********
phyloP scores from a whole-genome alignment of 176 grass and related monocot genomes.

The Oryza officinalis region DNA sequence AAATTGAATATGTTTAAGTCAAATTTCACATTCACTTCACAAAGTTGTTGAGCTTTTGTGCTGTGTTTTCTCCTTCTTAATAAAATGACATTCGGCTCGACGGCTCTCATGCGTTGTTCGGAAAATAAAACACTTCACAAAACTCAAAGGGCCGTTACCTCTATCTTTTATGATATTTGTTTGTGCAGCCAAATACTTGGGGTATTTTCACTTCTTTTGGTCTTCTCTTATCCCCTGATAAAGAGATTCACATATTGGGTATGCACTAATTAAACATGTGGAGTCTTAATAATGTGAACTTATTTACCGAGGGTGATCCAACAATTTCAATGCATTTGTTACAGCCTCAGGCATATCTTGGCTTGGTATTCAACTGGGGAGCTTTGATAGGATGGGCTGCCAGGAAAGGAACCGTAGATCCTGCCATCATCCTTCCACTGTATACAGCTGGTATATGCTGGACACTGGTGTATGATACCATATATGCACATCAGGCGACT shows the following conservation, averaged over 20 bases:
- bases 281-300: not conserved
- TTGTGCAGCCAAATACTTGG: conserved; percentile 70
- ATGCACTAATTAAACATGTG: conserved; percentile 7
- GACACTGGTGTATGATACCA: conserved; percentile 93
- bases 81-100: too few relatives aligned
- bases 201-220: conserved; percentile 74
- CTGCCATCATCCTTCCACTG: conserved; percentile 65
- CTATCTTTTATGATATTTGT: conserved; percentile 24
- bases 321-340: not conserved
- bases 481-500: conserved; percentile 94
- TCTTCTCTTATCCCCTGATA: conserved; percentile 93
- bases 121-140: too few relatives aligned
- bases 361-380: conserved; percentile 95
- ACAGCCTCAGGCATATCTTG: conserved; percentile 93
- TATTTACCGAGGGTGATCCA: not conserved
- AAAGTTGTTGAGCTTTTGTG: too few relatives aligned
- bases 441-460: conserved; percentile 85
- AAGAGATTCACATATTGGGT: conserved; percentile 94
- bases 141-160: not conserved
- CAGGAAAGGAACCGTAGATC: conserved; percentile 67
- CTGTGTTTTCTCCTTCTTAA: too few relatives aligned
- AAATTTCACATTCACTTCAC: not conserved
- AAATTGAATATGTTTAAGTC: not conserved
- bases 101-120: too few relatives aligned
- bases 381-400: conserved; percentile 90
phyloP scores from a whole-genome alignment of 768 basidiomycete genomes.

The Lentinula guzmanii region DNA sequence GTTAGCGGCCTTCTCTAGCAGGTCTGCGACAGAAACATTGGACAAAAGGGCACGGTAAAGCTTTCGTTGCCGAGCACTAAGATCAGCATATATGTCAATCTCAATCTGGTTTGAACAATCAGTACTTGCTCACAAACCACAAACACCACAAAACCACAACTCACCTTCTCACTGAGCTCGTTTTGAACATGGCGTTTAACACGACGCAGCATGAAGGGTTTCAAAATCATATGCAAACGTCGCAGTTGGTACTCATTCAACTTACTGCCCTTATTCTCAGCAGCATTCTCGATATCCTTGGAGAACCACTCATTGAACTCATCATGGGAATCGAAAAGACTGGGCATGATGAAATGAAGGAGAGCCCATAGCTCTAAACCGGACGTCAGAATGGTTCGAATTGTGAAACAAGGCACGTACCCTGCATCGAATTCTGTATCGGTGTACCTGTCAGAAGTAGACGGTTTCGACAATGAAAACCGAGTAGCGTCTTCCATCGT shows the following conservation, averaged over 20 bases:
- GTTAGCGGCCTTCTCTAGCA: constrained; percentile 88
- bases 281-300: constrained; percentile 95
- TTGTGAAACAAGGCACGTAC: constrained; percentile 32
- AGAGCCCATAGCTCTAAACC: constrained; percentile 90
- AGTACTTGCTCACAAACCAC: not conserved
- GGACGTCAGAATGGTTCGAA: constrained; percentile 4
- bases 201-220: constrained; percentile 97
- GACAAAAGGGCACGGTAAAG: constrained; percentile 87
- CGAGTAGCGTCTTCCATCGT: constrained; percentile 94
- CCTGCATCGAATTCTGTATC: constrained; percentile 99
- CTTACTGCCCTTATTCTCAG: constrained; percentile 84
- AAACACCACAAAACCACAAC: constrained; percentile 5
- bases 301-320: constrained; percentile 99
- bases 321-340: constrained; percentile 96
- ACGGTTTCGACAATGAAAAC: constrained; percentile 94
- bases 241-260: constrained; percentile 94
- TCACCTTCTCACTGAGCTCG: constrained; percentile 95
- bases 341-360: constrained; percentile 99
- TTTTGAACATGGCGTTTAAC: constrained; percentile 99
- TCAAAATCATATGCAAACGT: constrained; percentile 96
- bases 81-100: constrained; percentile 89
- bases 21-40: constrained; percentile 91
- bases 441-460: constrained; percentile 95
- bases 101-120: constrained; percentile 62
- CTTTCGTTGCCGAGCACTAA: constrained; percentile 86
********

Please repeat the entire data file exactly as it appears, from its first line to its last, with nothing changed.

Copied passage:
phyloP scores from a whole-genome alignment of 176 grass and related monocot genomes.

The Oryza officinalis region DNA sequence AAATTGAATATGTTTAAGTCAAATTTCACATTCACTTCACAAAGTTGTTGAGCTTTTGTGCTGTGTTTTCTCCTTCTTAATAAAATGACATTCGGCTCGACGGCTCTCATGCGTTGTTCGGAAAATAAAACACTTCACAAAACTCAAAGGGCCGTTACCTCTATCTTTTATGATATTTGTTTGTGCAGCCAAATACTTGGGGTATTTTCACTTCTTTTGGTCTTCTCTTATCCCCTGATAAAGAGATTCACATATTGGGTATGCACTAATTAAACATGTGGAGTCTTAATAATGTGAACTTATTTACCGAGGGTGATCCAACAATTTCAATGCATTTGTTACAGCCTCAGGCATATCTTGGCTTGGTATTCAACTGGGGAGCTTTGATAGGATGGGCTGCCAGGAAAGGAACCGTAGATCCTGCCATCATCCTTCCACTGTATACAGCTGGTATATGCTGGACACTGGTGTATGATACCATATATGCACATCAGGCGACT shows the following conservation, averaged over 20 bases:
- bases 281-300: not conserved
- TTGTGCAGCCAAATACTTGG: conserved; percentile 70
- ATGCACTAATTAAACATGTG: conserved; percentile 7
- GACACTGGTGTATGATACCA: conserved; percentile 93
- bases 81-100: too few relatives aligned
- bases 201-220: conserved; percentile 74
- CTGCCATCATCCTTCCACTG: conserved; percentile 65
- CTATCTTTTATGATATTTGT: conserved; percentile 24
- bases 321-340: not conserved
- bases 481-500: conserved; percentile 94
- TCTTCTCTTATCCCCTGATA: conserved; percentile 93
- bases 121-140: too few relatives aligned
- bases 361-380: conserved; percentile 95
- ACAGCCTCAGGCATATCTTG: conserved; percentile 93
- TATTTACCGAGGGTGATCCA: not conserved
- AAAGTTGTTGAGCTTTTGTG: too few relatives aligned
- bases 441-460: conserved; percentile 85
- AAGAGATTCACATATTGGGT: conserved; percentile 94
- bases 141-160: not conserved
- CAGGAAAGGAACCGTAGATC: conserved; percentile 67
- CTGTGTTTTCTCCTTCTTAA: too few relatives aligned
- AAATTTCACATTCACTTCAC: not conserved
- AAATTGAATATGTTTAAGTC: not conserved
- bases 101-120: too few relatives aligned
- bases 381-400: conserved; percentile 90
phyloP scores from a whole-genome alignment of 768 basidiomycete genomes.

The Lentinula guzmanii region DNA sequence GTTAGCGGCCTTCTCTAGCAGGTCTGCGACAGAAACATTGGACAAAAGGGCACGGTAAAGCTTTCGTTGCCGAGCACTAAGATCAGCATATATGTCAATCTCAATCTGGTTTGAACAATCAGTACTTGCTCACAAACCACAAACACCACAAAACCACAACTCACCTTCTCACTGAGCTCGTTTTGAACATGGCGTTTAACACGACGCAGCATGAAGGGTTTCAAAATCATATGCAAACGTCGCAGTTGGTACTCATTCAACTTACTGCCCTTATTCTCAGCAGCATTCTCGATATCCTTGGAGAACCACTCATTGAACTCATCATGGGAATCGAAAAGACTGGGCATGATGAAATGAAGGAGAGCCCATAGCTCTAAACCGGACGTCAGAATGGTTCGAATTGTGAAACAAGGCACGTACCCTGCATCGAATTCTGTATCGGTGTACCTGTCAGAAGTAGACGGTTTCGACAATGAAAACCGAGTAGCGTCTTCCATCGT shows the following conservation, averaged over 20 bases:
- GTTAGCGGCCTTCTCTAGCA: constrained; percentile 88
- bases 281-300: constrained; percentile 95
- TTGTGAAACAAGGCACGTAC: constrained; percentile 32
- AGAGCCCATAGCTCTAAACC: constrained; percentile 90
- AGTACTTGCTCACAAACCAC: not conserved
- GGACGTCAGAATGGTTCGAA: constrained; percentile 4
- bases 201-220: constrained; percentile 97
- GACAAAAGGGCACGGTAAAG: constrained; percentile 87
- CGAGTAGCGTCTTCCATCGT: constrained; percentile 94
- CCTGCATCGAATTCTGTATC: constrained; percentile 99
- CTTACTGCCCTTATTCTCAG: constrained; percentile 84
- AAACACCACAAAACCACAAC: constrained; percentile 5
- bases 301-320: constrained; percentile 99
- bases 321-340: constrained; percentile 96
- ACGGTTTCGACAATGAAAAC: constrained; percentile 94
- bases 241-260: constrained; percentile 94
- TCACCTTCTCACTGAGCTCG: constrained; percentile 95
- bases 341-360: constrained; percentile 99
- TTTTGAACATGGCGTTTAAC: constrained; percentile 99
- TCAAAATCATATGCAAACGT: constrained; percentile 96
- bases 81-100: constrained; percentile 89
- bases 21-40: constrained; percentile 91
- bases 441-460: constrained; percentile 95
- bases 101-120: constrained; percentile 62
- CTTTCGTTGCCGAGCACTAA: constrained; percentile 86